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A re you baffled by words you hear or read every day? Does it sometimes seem as if the language is being suffocated by technological doublespeak? Is your ability to do your job, buy a computer or read a manual being undermined because whole swaths of English are now so incomprehensible they might as well be in Sanskrit? If so, you are not alone, according to a U.S.-based word-tracking outfit called the Global Language Monitor (GLM), which recently released a list of the top 10 “most confusing, yet widely used, high-tech buzzwords.”

No. 1 on the list is not even a word, but a cluster of letters: the familiar HTTP. Most of us see this all the time at the start of Web addresses but have no idea that it stands for HyperText Transfer Protocol, which the folks at GLM wittily point out does not mean text on too much Starbucks. They don’t really say what it does mean, though, forcing us to consult a dictionary, which is hardly more helpful.

How many ordinary people tapping out e-mail want or need to know that those four letters denote “a protocol used to request and transmit files, especially Web pages and Web page components, over the Internet”? And yet there’s no getting away from HTTP. As the word trackers point out, there are over 1 billion references to it on the Web alone.

The same goes for the runners-up on GLM’s list. No. 2 is Voice Over IP or VoIP, short for Voice over Internet Protocol, which in plain English means the ability to talk on the phone over the Internet. GLM didn’t help here, either, confusing literature students everywhere with its comment that VoIP is “pronounced voip, rhyming with Detroit.” Perhaps they meant Detroip. Or VoIT. Or rhyming internally. But we digress. The point is that even as VoIP becomes a major communications phenomenon its name remains a joke, condemned by its innate nerdiness.

Or take buzzword No. 3: megapixel. “A really big pixel” is GLM’s helpful definition, setting up the obvious question: “OK, what’s a pixel?” As the comment implies, even learning that pixel is computerese for picture element doesn’t shed much light for the man in the street. Yet the word is becoming ubiquitous. Try buying a digital camera without either knowing or pretending to know what a pixel is, mega or otherwise. Most of us simply go with the ignoramus’s rule of thumb: The more pixels the better.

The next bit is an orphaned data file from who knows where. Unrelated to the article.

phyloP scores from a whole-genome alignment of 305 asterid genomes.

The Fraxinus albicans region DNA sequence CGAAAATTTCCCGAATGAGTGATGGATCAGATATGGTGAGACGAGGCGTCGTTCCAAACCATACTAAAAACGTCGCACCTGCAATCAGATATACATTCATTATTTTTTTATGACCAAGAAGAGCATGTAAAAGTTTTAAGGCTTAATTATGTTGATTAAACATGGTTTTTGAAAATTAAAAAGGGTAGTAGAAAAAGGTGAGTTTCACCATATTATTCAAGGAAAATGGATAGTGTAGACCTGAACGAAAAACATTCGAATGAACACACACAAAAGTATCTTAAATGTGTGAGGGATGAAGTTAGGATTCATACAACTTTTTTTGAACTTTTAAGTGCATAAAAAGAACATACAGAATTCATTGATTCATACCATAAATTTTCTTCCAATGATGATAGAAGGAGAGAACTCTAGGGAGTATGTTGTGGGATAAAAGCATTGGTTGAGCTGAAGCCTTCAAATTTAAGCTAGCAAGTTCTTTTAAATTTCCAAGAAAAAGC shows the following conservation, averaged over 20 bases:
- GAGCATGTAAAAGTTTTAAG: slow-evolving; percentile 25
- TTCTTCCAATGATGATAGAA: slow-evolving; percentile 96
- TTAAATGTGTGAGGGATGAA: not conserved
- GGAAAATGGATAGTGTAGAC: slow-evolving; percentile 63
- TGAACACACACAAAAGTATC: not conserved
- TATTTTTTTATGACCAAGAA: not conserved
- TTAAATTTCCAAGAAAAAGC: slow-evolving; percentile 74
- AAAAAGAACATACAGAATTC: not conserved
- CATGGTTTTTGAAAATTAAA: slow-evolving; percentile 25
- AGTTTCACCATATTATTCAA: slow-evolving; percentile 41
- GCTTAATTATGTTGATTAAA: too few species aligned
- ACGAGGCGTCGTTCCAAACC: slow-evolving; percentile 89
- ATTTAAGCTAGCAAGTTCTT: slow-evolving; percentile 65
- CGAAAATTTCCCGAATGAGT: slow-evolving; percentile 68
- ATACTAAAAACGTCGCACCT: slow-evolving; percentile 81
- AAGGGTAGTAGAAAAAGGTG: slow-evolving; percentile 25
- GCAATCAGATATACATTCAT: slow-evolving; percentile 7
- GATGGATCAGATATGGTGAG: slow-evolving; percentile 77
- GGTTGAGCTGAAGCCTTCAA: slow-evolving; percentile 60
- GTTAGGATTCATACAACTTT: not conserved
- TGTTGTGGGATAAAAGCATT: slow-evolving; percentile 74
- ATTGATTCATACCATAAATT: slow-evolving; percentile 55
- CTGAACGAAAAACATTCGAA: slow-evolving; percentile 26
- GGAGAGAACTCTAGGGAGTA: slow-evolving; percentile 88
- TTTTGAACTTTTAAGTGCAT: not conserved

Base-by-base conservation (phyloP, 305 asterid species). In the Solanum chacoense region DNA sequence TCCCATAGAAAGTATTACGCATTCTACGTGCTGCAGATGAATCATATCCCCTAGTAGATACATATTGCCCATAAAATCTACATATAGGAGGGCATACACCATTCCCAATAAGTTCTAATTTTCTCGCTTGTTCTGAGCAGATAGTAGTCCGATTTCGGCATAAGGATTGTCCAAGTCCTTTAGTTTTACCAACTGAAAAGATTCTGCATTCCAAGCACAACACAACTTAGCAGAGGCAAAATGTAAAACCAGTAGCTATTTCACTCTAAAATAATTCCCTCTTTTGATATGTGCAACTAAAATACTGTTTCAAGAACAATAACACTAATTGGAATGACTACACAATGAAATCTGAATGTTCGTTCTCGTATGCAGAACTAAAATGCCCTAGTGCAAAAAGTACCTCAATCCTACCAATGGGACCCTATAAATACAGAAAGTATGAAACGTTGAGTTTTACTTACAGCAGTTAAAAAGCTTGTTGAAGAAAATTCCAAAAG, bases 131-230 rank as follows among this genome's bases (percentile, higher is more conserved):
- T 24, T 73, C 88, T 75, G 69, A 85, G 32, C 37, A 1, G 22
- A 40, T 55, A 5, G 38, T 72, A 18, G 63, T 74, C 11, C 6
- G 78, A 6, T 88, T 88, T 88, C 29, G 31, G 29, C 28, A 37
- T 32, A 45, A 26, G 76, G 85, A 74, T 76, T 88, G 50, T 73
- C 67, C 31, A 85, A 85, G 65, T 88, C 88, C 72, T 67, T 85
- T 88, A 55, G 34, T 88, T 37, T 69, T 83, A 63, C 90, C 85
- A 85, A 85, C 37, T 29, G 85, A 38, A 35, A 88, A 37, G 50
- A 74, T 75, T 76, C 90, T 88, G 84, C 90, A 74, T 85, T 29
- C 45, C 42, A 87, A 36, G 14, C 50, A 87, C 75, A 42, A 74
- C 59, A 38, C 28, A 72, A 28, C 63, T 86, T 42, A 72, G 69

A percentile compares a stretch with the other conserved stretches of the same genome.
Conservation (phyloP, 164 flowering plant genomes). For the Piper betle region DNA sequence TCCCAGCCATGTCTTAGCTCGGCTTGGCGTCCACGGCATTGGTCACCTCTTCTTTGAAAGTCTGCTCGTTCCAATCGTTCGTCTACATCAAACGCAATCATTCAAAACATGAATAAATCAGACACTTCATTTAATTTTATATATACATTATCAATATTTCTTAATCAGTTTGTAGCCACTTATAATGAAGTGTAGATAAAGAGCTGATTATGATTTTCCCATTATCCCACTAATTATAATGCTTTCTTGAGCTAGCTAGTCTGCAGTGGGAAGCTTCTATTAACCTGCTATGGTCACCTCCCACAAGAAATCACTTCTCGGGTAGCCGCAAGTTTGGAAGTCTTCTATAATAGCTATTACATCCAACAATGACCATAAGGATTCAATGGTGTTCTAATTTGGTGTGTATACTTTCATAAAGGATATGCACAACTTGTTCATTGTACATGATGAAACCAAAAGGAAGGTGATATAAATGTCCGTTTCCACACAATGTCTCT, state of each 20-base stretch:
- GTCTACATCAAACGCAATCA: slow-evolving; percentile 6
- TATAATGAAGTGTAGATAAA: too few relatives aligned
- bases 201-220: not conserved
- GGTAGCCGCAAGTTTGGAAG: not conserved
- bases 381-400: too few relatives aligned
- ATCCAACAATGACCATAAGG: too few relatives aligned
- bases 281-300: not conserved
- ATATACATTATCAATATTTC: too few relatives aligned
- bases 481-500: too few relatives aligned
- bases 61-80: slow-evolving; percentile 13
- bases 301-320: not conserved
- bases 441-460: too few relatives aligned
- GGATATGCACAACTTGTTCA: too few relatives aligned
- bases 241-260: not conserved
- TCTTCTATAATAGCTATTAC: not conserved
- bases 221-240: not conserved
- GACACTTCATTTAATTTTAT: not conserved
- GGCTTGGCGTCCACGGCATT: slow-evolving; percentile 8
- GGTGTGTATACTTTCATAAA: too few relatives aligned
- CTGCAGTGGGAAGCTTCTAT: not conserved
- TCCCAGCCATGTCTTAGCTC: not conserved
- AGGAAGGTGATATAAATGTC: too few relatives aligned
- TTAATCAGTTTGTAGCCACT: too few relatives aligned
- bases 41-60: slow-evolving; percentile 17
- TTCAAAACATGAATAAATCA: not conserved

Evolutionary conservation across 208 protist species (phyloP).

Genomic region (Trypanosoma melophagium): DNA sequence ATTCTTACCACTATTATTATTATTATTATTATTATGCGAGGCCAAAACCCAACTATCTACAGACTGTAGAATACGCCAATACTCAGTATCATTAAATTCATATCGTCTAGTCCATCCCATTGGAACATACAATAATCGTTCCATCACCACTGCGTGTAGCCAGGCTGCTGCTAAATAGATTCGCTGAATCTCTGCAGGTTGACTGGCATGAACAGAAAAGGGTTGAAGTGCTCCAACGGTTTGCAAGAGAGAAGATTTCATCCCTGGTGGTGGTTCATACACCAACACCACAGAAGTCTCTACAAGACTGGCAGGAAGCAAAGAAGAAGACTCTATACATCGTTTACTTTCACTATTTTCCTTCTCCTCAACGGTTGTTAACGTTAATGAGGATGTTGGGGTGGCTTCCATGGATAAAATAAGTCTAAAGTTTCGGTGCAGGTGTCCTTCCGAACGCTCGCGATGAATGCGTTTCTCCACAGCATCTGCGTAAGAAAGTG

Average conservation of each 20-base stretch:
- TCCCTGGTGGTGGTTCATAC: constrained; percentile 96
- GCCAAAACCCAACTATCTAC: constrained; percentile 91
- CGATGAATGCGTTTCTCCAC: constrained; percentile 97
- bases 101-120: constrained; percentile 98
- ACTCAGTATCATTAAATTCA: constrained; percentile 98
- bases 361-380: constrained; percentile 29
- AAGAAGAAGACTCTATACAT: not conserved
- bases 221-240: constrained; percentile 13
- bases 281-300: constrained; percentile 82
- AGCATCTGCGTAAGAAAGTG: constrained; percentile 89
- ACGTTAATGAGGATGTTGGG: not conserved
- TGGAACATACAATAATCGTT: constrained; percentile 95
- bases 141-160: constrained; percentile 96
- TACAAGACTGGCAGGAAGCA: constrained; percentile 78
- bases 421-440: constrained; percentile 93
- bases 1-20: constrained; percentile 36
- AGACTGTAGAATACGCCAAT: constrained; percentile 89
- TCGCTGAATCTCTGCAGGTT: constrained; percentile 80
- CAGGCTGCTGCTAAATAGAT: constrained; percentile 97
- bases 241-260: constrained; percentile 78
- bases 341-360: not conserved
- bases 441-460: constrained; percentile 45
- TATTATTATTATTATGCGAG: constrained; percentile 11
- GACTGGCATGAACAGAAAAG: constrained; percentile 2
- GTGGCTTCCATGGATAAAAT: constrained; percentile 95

It all just goes to prove GLM’s argument: that “the high-tech realm remains an incubator of great ideas and, at the same time, mass confusion. The industry, with rare exceptions, has never mastered the basics of translating new products and services into everyday language.”

In other words, the largely low-tech public, which includes most of us, can and do use the products of contemporary technology, but we don’t know how to talk about many of them and can’t understand the people who do know.

Does this matter? It shouldn’t. Historically, technology and language have not always been so at odds. When telephones and cars and planes were invented, people used them perfectly well without necessarily knowing the lingo of how they worked. There were new words associated with them, of course, but somehow they were not intimidating. Switchboards and carburetors and ailerons rapidly became common parlance. Even if people had never seen the words landline or muffler or wing-flap, they could tell just by looking at them what they meant. Something changed with the advent of the computer age.

With a few shining exceptions — Internet, World Wide Web, laptop — the latest high-tech vocabulary is not nearly so user-friendly. Nor is it always a matter of fancy acronyms and neologisms. In many cases, solid English words we thought we knew have been taken over and forced into new straitjackets of meaning.

Consider Nos. 4, 5 and 6 on the GLM list: plasma, robust and WORM. Plasma now refers less often to blood products than to a kind of television screen. Robust isn’t how you feel after you’ve taken your vitamins but how your product feels when it’s running properly. (Here’s GLM’s take: “No one quite knows what it means, but it’s good for your product to demonstrate robustness.”) And a WORM is not only not a computer virus anymore, let alone a slithery creature of the soil, but “a Write Once, Read Many file system used for optical disk technology.” But how many people know that?

The problem is that all these words are jostling for our attention, pushing to the cultural forefront rather than lurking in the lab and the factory like the technological jargon of yesteryear. That is why the GLM’s irreverent list feels so liberating. Suddenly, it’s all right to stop cringing and just say it: We neither know nor care what HTTP stands for.

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